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How Patrick Byrne’s Final Act at Overstock Crushed Short Sellers

Jeran Wittenstein and Sarah Ponczek
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How Patrick Byrne’s Final Act at Overstock Crushed Short Sellers

(Bloomberg) -- One of Patrick Byrne’s last acts at Overstock.com Inc. is making life difficult for the short sellers he was forever battling.

Shares of the online merchant are on a tear, up about 60% in two weeks. The rally coincides with a flurry of short covering that comes a week before the record date for an exotic dividend the company unveiled to much fanfare and confusion last month.

Overstock’s flamboyant founder may be gone, having stepped down Aug. 22 after saying he got enmeshed in a government spy probe, but vestiges of his two-decade-long war with detractors linger. The latest twists have been manna for the stock’s true-believer longs, kicking up Twitter skirmishes while pushing the envelope of another Byrne obsession, blockchain.

Data from S3 Partners, a financial analytics firm, show that about 6% of the 13.2 million shares borrowed by people betting against Overstock have been bought back in the past three business days. Shares fell for the first time in eight days Friday in volume that was three times the recent average.

“There’s been a serious acceleration of short covering just recently,” said Ihor Dusaniwsky, managing director of S3. “To have that much short covering in that amount of time is responding to an event that’s changing people’s trading strategies.”

In a short sale, a bearish trader sells borrowed stock, hoping to buy it back at a lower price, return it and pocket the difference. Frantic buying to close such positions is termed a “squeeze” and can boost shares rapidly.

While other reasons may exist for the rally, one explanation centers on a blockchain-based “digital security” that Overstock said on July 30 it would grant to shareholders of record on Sept. 23 as a dividend. Because the security could prove hard for others to lay hands on, the potential exists for it to snarl the process by which shorts maintain positions.

Stocks all over America have been benefiting last week from rushed purchases by bears as equities marched back toward records. Overstock’s case may be different. Its 65% rally since Sept. 3 stands out even in a market as volatile as this one.

The theory behind the squeeze is technical but comes down to the obligation a short seller faces to pass dividends back to whomever lent him shares. That may prove difficult in Overstock’s case because the so-called “Digital Voting Series A-1 Preferred Stock” it promised in July is unregistered, will trade only on a blockchain exchange owned by a subsidiary, and may face restrictions on transfer.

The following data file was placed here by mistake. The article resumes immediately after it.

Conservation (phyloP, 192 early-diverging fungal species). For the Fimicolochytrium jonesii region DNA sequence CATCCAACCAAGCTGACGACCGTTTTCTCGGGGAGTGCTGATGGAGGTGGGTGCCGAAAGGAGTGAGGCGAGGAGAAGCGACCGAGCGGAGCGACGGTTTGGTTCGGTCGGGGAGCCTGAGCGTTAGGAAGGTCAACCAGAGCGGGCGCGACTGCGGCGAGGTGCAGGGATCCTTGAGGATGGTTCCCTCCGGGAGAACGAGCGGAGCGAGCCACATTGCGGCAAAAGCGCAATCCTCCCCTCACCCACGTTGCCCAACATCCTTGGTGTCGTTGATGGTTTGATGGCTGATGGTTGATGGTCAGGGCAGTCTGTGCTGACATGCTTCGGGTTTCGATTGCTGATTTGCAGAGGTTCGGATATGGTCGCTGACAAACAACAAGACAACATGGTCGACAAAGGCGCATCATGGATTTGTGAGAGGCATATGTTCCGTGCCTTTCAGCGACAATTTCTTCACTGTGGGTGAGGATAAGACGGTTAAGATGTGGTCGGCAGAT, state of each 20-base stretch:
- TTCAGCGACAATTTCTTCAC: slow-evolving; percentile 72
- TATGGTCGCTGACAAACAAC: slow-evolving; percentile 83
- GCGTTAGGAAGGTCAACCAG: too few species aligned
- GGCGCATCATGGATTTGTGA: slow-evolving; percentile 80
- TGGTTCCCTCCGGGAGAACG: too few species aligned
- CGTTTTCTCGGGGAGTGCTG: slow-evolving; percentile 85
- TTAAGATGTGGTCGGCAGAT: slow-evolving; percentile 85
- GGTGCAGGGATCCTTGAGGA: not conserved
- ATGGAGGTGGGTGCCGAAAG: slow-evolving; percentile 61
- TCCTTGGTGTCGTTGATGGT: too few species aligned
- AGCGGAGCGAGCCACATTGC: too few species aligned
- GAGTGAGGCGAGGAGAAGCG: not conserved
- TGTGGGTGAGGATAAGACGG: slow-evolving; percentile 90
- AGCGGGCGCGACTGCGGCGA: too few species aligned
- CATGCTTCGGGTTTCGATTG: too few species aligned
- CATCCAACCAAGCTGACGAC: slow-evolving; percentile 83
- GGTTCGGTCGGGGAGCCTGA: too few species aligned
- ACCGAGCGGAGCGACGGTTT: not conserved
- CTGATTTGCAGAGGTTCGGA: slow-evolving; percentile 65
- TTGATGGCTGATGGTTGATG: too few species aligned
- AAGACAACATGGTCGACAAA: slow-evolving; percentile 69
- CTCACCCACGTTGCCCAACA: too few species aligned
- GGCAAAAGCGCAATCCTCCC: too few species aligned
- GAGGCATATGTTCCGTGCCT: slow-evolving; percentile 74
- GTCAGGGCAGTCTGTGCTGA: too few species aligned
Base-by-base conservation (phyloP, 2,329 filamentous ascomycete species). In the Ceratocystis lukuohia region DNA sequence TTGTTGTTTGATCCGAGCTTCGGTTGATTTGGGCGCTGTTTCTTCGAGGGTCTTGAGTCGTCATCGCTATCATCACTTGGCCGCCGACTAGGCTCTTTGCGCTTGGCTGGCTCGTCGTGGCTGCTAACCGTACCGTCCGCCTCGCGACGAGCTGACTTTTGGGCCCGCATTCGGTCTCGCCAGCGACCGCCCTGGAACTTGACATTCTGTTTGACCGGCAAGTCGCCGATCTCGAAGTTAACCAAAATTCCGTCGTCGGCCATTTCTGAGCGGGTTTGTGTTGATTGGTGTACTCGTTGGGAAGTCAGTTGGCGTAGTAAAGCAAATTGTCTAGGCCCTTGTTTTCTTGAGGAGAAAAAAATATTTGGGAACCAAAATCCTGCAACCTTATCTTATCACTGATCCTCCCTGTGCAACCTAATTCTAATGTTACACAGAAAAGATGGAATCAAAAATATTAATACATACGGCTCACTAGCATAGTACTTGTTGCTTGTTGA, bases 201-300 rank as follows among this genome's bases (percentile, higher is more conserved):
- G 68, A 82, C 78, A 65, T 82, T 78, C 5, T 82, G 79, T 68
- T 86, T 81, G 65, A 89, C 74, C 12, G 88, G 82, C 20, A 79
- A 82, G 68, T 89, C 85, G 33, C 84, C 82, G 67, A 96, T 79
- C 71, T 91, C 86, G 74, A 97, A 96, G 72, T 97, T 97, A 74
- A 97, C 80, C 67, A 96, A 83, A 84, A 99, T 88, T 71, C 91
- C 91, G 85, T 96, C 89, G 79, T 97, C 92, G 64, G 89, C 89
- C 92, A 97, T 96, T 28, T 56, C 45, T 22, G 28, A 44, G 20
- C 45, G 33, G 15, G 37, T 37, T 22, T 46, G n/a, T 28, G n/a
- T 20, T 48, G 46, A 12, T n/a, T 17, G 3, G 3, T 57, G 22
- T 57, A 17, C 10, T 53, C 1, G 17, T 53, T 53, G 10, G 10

“You can expect a lot of buy-to-covers before the record day,” said Dusaniwsky. The 764,000 shares bought back since Sept. 10 are “the tip of the iceberg if people are wary of how the dividend settles out,” he said.

Pressure on shorts would conceivably ease if the firms that lent shares were to accept something else in lieu of Overstock’s digital security -- cash, for instance. Dusaniwsky said brokerages he’s spoken to “are trying to figure out” how to handle it.

A spokeswoman for Nasdaq, the exchange where Overstock shares trade, declined to comment. Overstock didn’t respond to an email seeking comment.

“It’s a complex situation and we’re trying to help our clients figure out the best course of action,” said JJ Kinahan, chief market strategist at TD Ameritrade. As for the rally, he said: “If you’re short the stock, how are you going to deliver crypto? You have no way of delivering it, so you’re like, ‘OK, well I have to cover this stock because I can’t deliver the dividend.”’

Whatever’s causing it, a rally this extreme puts anyone betting against a stock in difficult straits. That’s unlikely to bother Byrne, the 56-year-old founder who over the years espoused conspiracy theories about Wall Street and the evil “Sith Lord” hedge fund manager who conspired to take him down.

Until recently, parts of the bear case on Overstock were Byrne himself. Before stepping down, he claimed in a series of public announcements that entanglements with the “deep state” that included cooperating with law enforcement agents he called “Men in Black” with their “Clinton Investigation” and “Russia Investigation.” Byrne said he’d been romantically involved with Maria Butina, a Russian operative jailed for failing to register as a foreign agent.

The digital dividend was mentioned by Saum Noursalehi, CEO of Overstock’s tZero unit, in a Sept. 6 letter to shareholders published on Business Wire.

“Given the digital preferred shares trade exclusively on the PRO Securities ATS, broker-dealers representing Overstock common shareholders will need to subscribe to the PRO Securities ATS in order to allow their clients to transact the dividend directly,” he wrote. “Introducing more investors to the platform is a key priority and this announcement should serve as a catalyst for enhancing liquidity.”

To contact the reporters on this story: Jeran Wittenstein in San Francisco at jwittenstei1@bloomberg.net;Sarah Ponczek in New York at sponczek2@bloomberg.net

To contact the editors responsible for this story: Jeremy Herron at jherron8@bloomberg.net, Chris Nagi

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